Resident Evil: The Final Chapter had better be the end of it

The sixth film in the zombie franchise says it's the last. Here's hoping.

RESIDENT EVIL: THE FINAL CHAPTER (Paul W.S. Anderson). 106 minutes. Now playing. See listing. Rating: NN

Look, if you’ve been following along with the Resident Evil franchise this long, you know what you’re going to get.

There’s gonna be a post-apocalyptic wasteland, as established over five previous movies in which the nefarious T-virus, engineered by the even more nefarious Umbrella Corporation, escaped a containment facility and overran the world.

Milla Jovovich will be there as the amnesiac super-agent Alice, running and jumping and kicking her way through the zombie hordes while the remaining Umbrella operatives try to kill her, because they’re evil.

Also there will be a handful of survivors around to help Alice on her latest quest, because otherwise it’d just be Milla Jovovich acting against a green-screen for two hours and that’s really expensive.

The difference in The Final Chapter, we are led to believe, is that this is the end of the road. Lured to Washington D.C. – which is crawling with zombies, so many zombies, you won’t believe how many zombies, people are talking about how many zombies there are, like a million and a half – by her longtime enemy the Red Queen (Ever Anderson), Alice is given a mission to save the world.

She must make her way to The Hive, the secret facility in Raccoon City where the T-virus was first released, and find an airborne antidote to the T-virus that will wipe out anything that carries it.

The thing is, Alice herself was infected with the T-virus a couple of movies back, so this is a straight-up suicide mission. But hey, the Resident Evil series is nothing if not nihilistic, so off she goes – and so does the movie, unleashing an hour and a half of CG-augmented motorcycle revving, bloodletting, zombie-pulping and monster-shooting – everything its fans have demonstrated they love, but of which Paul W.S. Anderson (who’s directed four of these the movies, and written all six) seems awfully tired.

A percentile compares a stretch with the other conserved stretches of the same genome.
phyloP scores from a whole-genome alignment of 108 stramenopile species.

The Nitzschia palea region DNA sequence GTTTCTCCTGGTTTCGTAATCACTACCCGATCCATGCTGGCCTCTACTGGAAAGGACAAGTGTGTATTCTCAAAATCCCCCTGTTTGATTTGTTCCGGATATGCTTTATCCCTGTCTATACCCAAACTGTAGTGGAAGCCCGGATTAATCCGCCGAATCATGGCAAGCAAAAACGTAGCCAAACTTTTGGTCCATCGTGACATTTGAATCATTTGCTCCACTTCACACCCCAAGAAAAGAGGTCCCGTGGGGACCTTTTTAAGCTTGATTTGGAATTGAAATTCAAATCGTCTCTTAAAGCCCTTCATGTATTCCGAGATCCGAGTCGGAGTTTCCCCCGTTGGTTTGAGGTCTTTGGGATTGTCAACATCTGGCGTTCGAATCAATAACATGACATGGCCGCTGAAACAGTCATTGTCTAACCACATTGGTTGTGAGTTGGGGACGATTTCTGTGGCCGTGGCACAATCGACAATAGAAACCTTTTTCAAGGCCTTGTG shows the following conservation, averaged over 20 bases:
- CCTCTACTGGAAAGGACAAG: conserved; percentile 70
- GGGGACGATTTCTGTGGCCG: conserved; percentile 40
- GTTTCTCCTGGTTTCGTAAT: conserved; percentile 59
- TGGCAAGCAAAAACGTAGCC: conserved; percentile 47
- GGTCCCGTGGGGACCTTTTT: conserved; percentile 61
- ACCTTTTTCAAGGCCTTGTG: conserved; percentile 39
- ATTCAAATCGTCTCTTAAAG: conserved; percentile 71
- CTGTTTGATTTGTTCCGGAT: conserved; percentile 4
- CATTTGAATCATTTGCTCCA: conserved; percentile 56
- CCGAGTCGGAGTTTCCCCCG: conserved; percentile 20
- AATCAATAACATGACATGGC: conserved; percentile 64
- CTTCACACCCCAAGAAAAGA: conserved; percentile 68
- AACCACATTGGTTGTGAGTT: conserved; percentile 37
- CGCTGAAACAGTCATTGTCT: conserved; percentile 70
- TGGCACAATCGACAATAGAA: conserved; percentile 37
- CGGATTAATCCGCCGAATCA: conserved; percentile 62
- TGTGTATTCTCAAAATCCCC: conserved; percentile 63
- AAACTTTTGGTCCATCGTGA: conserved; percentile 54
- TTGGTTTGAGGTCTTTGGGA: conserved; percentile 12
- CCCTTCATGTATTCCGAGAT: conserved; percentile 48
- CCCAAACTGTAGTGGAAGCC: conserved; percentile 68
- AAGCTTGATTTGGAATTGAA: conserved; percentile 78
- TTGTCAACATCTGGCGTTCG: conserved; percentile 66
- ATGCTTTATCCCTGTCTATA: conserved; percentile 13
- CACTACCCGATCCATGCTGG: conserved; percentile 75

I’m tired too. It’s easy to crap on the Underworld franchise because those movies were always dumb as dirt, but the Resident Evil series got off to a good start way back when, packing a slick little riff on George A. Romero’s Day Of The Dead into a nifty setting. Since then, though, they’ve gotten somehow both dopey and self-serious, with Jovovich and her co-stars gritting their teeth or sneering at each other while yelling about conspiracies and twists that will either be retconned in the next movie or ignored outright.

Resident Evil: The Final Chapter has exactly one impressive effect, which uses digital 3D to pull a cool perspective shift on the audience, and one inventive plot twist — which is a shameless lift from Paul Verhoeven’s RoboCop. After 15 years and six movies, I think we can be justified in our disappointment.

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